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News Release

SIU Concludes Toronto Vehicle Injuries Investigation

Case Number: 14-TVI-084

Mississauga (9 July, 2014) ---
The Director of the Special Investigations Unit (SIU), Tony Loparco, has concluded that there are no reasonable grounds to charge a Toronto Police Service (TPS) officer with any criminal offence in relation to injuries suffered by a 33-year-old man in April of this year. 

The SIU assigned three investigators, two forensic investigators and one collision reconstructionist to probe the circumstances of this incident. Five witness officers and six civilian witnesses were interviewed.  The subject officer consented to an interview and provided a copy of his notes.  As part of the investigation the SIU also collected the communications recordings of TPS radio transmissions and 911 calls, and the in-car video and GPS report from the subject officer’s vehicle. 

The SIU investigation found that the following events took place on Tuesday, April 8, 2014:
  • At approximately 11:30 p.m., the subject officer- the driver of a marked TPS cruiser - and his partner, saw a Honda Civic operating without front lights in the area of King Street and Bathurst Street in downtown Toronto. 
  • The officers suspected that the driver of the Civic was impaired and began to follow the Civic. 
  • They continued to follow the vehicle as it turned right onto Adelaide Street from Bathurst Street, then north on Spadina Street and right onto Queen Street.  
  • In the area of Queen Street and McCaul Street, the officers checked the Civic’s licence plate number and confirmed that the car had been reported stolen. 
  • The subject officer activated his emergency lights and pulled alongside the Civic in an attempt to stop it. 
  • The man, who was the driver of the Civic, did not stop and instead accelerated northbound on McCaul Street, reaching speeds of 130-140 km/h as he approached Dundas Street.
  • The subject officer reported speeds of 80 km/h as he travelled north on McCaul Street in pursuit of the Civic. 
  • The man ran a red light at the Dundas Street intersection and at that point the officers decided to discontinue the pursuit. 
  • Shortly thereafter, the driver lost control of the Civic, sideswiped a parked vehicle and toppled into a parking lot on the east side of McCaul Street, just north of Baldwin Street. The Civic came to rest on its passenger side.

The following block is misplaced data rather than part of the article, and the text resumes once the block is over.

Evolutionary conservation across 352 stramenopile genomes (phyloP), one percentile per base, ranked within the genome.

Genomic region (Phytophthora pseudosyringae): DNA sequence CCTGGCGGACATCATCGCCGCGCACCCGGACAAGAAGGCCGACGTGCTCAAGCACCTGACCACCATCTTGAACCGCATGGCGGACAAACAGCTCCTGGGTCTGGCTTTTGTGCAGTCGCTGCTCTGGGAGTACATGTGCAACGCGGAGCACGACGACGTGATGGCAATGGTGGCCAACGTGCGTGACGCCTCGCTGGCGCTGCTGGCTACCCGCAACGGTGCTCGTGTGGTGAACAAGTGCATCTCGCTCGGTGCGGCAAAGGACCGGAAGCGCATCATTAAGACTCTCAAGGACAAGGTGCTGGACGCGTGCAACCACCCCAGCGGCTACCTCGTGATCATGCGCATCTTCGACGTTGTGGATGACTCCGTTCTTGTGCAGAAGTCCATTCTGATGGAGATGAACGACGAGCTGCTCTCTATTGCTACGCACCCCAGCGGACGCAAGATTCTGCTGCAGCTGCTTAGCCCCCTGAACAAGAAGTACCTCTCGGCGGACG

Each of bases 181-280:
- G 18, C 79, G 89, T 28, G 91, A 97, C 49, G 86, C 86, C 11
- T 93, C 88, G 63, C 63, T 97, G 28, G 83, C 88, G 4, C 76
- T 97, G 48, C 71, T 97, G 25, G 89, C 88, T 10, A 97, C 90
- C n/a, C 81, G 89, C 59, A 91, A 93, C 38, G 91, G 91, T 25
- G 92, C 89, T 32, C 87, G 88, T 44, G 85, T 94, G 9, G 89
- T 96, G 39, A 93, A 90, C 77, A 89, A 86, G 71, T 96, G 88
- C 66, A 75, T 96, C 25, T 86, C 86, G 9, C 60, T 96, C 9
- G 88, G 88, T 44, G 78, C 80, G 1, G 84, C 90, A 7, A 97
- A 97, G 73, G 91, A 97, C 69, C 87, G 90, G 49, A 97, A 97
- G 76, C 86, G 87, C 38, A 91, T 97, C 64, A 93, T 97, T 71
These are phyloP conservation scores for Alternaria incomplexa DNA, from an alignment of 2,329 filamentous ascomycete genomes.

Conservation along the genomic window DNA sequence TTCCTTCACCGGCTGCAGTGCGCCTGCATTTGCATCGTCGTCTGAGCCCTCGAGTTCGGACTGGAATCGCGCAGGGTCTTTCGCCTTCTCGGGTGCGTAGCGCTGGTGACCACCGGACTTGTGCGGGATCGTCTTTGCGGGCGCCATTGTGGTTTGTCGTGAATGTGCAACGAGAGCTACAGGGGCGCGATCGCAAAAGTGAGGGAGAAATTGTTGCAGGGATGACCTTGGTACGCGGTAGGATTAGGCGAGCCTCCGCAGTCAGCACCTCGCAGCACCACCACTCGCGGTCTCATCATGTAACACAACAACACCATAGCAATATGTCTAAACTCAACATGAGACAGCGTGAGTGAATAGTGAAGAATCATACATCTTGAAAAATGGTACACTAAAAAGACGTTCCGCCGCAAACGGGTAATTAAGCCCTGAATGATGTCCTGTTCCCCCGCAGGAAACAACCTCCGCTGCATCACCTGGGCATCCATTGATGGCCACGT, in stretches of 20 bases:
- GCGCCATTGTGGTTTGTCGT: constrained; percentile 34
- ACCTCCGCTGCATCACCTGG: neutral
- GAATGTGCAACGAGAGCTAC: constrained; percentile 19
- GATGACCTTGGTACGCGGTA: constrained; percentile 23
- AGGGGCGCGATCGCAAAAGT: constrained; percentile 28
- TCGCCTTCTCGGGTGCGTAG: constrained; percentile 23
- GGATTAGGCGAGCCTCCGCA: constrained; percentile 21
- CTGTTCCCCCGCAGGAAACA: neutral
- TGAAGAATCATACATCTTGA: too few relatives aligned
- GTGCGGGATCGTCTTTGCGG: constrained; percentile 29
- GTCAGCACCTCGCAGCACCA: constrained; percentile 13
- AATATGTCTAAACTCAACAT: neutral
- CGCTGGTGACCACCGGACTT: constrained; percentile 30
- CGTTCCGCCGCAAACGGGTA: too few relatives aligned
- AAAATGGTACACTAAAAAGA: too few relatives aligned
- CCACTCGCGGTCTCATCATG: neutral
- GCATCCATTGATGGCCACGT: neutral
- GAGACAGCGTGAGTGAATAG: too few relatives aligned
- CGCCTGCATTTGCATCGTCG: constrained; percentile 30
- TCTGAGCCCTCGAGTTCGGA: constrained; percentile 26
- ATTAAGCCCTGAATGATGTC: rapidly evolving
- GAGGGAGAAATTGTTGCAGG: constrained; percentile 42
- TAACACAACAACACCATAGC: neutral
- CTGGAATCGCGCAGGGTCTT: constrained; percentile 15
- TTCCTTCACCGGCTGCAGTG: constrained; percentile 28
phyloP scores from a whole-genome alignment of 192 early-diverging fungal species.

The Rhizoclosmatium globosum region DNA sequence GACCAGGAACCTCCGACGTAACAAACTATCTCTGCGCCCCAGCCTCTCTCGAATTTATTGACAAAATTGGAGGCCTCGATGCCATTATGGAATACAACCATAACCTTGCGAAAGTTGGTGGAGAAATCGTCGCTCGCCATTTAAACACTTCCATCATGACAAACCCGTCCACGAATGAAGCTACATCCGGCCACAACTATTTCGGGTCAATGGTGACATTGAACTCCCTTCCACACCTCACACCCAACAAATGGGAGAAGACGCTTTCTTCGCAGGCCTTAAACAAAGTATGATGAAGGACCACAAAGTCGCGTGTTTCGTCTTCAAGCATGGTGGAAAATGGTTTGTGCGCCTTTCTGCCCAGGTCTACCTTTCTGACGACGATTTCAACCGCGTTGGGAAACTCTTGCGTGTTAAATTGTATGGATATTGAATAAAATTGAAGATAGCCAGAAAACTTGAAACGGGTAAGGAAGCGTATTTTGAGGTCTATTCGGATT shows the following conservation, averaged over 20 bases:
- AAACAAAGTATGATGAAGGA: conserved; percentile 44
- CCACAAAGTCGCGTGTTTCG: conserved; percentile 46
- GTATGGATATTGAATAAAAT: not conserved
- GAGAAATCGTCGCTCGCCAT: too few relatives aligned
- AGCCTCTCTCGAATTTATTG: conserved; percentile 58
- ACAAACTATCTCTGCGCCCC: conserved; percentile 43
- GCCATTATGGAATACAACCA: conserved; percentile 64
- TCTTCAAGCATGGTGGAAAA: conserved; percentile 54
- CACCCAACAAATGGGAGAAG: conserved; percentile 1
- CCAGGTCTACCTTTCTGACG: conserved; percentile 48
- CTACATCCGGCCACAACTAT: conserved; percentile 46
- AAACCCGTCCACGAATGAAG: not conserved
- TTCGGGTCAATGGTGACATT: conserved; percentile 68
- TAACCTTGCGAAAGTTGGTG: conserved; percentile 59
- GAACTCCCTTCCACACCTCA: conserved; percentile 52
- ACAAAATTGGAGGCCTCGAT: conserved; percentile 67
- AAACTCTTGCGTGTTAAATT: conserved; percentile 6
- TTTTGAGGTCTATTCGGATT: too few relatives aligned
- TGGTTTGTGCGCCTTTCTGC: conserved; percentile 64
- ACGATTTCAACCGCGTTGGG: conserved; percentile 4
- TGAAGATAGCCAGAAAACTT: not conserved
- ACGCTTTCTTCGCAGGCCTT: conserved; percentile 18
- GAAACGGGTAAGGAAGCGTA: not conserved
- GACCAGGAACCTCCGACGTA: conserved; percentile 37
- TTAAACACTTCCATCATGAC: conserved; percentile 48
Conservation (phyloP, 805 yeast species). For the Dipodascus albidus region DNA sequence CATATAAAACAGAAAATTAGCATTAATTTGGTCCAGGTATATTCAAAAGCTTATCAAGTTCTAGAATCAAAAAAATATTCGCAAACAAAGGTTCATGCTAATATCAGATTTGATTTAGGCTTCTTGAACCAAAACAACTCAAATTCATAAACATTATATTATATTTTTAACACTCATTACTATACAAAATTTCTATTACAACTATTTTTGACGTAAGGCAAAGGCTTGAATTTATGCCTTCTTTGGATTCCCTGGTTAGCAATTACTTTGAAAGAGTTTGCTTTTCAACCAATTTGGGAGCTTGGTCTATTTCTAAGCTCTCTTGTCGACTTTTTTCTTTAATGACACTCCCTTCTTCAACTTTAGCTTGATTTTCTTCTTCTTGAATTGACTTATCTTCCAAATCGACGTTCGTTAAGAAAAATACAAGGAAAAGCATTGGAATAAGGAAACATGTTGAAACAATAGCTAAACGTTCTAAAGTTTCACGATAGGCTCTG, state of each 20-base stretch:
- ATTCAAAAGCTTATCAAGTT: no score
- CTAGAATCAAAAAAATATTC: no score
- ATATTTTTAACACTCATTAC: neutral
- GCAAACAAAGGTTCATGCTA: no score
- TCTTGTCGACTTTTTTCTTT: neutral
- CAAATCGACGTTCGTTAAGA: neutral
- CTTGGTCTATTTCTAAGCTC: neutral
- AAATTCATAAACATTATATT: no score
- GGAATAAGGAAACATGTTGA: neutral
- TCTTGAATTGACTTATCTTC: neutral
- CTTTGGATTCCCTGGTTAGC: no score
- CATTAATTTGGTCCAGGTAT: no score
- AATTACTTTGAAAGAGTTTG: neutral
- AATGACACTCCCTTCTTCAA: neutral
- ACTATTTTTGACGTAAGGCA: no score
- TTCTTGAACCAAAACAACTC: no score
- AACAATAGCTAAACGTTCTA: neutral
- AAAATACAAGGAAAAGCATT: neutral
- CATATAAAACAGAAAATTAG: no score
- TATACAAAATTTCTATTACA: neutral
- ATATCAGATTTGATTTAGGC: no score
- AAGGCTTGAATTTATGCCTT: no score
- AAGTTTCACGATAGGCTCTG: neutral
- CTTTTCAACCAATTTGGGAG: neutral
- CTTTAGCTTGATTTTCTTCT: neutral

• The man climbed out of the car and ran northwest across the road to an area between houses on the west side of McCaul Street.  
  • At the time of the collision, the officers were approximately 200 metres away. 
  • They arrived at the scene and located the man between the houses. 
  • During the process of arrest, there was a brief altercation between the man and the officers as they attempted to handcuff and take him into custody.  
  • An ambulance was called when it appeared the man had suffered an injury and he was taken to St. Michael’s Hospital for treatment. He was diagnosed with fractured ribs and a collapsed lung.

Director Loparco concluded, “The subject officer was clearly in the execution of his duties when he first followed and then pursued the Honda Civic.  With confirmation of the fact that the Civic had been reported stolen, the subject officer was entitled under O. Reg. 266/10 – the regulation governing police pursuits in the province – to initiate a police pursuit in an effort to stop the vehicle.  As to the manner in which the subject officer conducted the pursuit, I am satisfied that he exercised a level of care that fell within the limits prescribed by the criminal law.  This was a very short pursuit in time and distance – lasting some 12 seconds over approximately 400 metres.  With respect to the physical altercation that occurred between the officers and the man during his arrest, I am satisfied on the weight of the evidence that the officers used no more force than was reasonably necessary to overcome the man’s resistance to being handcuffed.  In the final analysis, whether the man’s injuries were caused by the collision, the force used by the officers during his arrest, or both, I am satisfied that there are no reasonable grounds to proceed with charges in this case.”

The SIU is an arm’s length agency that investigates reports involving police where there has been death, serious injury or allegations of sexual assault. Under the Police Services Act, the Director of the SIU must

  • consider whether an officer has committed a criminal offence  in connection with the incident under investigation
  • depending on the evidence, lay a criminal charge against the officer if appropriate or close the file without any charges being laid
  • report the results of any investigations to the Attorney General. 

Jasbir Dhillon, jasbir.dhillon@ontario.ca
SIU Communications/Service des communications, UES
Telephone/No de téléphone: 416-622-2342 or/ou 1-800-787-8529 extension 2342